Benton marks milestone win surounded by former, current players

Oppenheim-Ephratah/St. Johnsville coach Zale Benton (back row, center) is joined by current and former players in a postgame celebration after recording her 300th career coaching victory Wednesday against Fort Plain at Solders and Sailors Memorial Park in St. Johnsville. (The Leader-Herald/James A. Ellis)

ST. JOHNSVILLE — Through her coaching career that started in 1986, coach Zale Benton has seen many changes in the sport of girls’ soccer.

But one thing has remained constant, strong, competitive, well coached teams in St. Johnsville.

Wednesday night the Oppenheim-Ephratah/St. Johnsville girls’ team defeated Fort Plain 2-1 in a Western Athletic Conference match at Soldiers and Sailors Memorial Park to give Coach Benton her 300th career coaching victory.

“It’s been a lot of years,” she said. “I have been very, very fortunate to have many good coaches underneath me and a good youth program here to teach the kids when they are little and the community support has been amazing even in the down years.”

During her 33 years of coaching in St. Johnsville, Coach Benton’s teams have won one league title, multiple sectional championships, made three state final four appearances and claimed the 2000 New York State Public High School Athletic Association Class D state championship.

“One league title in 33 years,” coach Benton said. “That was the year, Karen Eggelston, whose daughter Sydney now plays for me, was on the team and we beat Cobleskill-Richmondville here to win the title. Being such a small school we have always said we can get pounded in the league and that will help us in the postseason. That’s the exciting part. I always preach to the kids to play hard because the post-season is when we like to come alive. We like to play in November.”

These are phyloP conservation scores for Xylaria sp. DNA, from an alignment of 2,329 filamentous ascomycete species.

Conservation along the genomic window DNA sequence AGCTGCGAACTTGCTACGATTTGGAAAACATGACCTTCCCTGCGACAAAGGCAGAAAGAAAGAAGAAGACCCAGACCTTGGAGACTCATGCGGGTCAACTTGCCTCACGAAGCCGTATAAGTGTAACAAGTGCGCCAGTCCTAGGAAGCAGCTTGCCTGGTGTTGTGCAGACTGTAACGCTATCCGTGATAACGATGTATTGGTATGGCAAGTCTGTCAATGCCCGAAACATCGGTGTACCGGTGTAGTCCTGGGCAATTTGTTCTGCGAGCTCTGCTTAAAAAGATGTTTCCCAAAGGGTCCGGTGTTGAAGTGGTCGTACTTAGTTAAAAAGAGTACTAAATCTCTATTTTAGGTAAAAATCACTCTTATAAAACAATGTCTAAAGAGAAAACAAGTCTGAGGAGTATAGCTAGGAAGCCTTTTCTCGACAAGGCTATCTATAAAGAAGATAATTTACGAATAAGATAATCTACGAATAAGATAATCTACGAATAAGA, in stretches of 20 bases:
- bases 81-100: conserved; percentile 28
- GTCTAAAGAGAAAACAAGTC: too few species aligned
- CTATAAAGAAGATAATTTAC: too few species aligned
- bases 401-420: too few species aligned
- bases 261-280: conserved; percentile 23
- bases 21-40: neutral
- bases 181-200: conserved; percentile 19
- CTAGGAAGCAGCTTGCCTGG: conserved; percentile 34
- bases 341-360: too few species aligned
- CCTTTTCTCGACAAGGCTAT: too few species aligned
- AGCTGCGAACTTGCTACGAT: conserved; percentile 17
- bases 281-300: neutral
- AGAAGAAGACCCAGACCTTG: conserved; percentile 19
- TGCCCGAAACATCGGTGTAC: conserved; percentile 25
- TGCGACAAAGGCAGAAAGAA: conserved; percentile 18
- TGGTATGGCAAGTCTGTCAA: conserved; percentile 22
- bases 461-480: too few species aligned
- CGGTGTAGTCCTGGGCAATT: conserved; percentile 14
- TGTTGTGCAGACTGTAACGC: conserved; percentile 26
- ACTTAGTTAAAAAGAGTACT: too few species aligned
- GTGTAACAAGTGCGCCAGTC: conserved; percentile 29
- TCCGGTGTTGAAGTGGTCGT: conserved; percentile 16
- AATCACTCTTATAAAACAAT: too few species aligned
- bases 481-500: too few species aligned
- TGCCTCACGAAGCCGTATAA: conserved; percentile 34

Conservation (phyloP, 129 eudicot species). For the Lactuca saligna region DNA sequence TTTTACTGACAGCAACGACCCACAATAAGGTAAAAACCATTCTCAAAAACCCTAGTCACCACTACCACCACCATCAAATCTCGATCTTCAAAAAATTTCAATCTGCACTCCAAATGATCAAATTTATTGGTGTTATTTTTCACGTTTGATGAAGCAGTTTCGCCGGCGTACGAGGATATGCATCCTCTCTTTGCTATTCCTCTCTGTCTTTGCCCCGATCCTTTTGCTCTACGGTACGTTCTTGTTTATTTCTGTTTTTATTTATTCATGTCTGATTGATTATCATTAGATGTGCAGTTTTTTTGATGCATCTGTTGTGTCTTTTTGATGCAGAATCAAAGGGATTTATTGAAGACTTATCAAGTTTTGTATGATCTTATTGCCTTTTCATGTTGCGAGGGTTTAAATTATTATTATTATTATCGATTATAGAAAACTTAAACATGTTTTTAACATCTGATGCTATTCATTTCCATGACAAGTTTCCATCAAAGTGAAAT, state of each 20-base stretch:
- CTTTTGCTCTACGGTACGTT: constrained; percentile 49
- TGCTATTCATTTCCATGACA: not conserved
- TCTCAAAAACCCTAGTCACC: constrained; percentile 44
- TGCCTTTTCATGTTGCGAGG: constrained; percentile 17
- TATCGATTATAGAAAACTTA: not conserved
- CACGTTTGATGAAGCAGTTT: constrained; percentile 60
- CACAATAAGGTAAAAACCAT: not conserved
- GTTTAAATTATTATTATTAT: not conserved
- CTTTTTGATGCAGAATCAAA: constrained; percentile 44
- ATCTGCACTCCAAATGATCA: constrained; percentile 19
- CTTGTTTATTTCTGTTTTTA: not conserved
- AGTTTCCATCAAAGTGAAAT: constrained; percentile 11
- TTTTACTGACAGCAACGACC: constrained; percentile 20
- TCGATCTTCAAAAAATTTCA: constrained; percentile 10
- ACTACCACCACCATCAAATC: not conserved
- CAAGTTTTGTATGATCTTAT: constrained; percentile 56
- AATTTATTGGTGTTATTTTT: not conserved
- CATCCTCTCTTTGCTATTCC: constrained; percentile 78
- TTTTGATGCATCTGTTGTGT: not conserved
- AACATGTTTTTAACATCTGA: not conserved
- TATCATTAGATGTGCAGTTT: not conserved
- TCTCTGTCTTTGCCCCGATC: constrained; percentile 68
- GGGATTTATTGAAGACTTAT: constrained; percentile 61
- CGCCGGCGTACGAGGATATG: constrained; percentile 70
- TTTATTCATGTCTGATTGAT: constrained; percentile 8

When she started out in St. Johnsville, Benton was not looking to be the girls’ varsity soccer coach.

“I was a basketball coach and Lou Miklic, who was the athletic director at the time, came to me and asked me to coach soccer,” she said. “I said I didn’t know much about it. He just said you’ll be OK. The first game we got really trounced by Fonda when Bill Bowler was coaching and they put a hurting on us.”

Even as the sport evolved with rule changes and styles of play, Benton has been able to keep pace.

“I have been lucky with my daughters, Nicole and Jess, playing in the offseason for some really good clubs, so I study,” she said. “I try to learn from everyone I meet. My head isn’t so big that someone else can’t help me.”

Having a husband who was a coach helped during the more than three decades on the sidelines.

“I have been really lucky because I have a great sounding board at home,” Ken is phenomenal. He is the ultimate coach. We bounce things off each other.”

Ken Benton is also a 300-win coach, reaching the milestone as the varsity wrestling coach at Amsterdam High School.

One of the unique things to happen during her coaching career in St. Johnsville is that the team itself has had three different identities over the years.

“We have really evolved from St. Johnsville when we were the Lady Saints, to St. JOEs [merged team with Oppenheim-Ephratah] when we were the Saint Hawks. I still have a tie-dyed shirt with a hawk with a halo. Now, after the school merger, we are the Oppenheim-Ephratah/St. Johnsville Lady Wolves. So we have been Saints, Saint-Hawks and now Wolves.”

After the Wolfpack’s win Wednesday night, a large crowd of former and current players swarmed onto the pitch at Soldiers and Sailors Park to congratulate Coach Benton on the milestone victory.

Coach Benton summed up the experience saying, “I have been lucky. I have had some great athletes and great people supporting me.”

By Paul Wager

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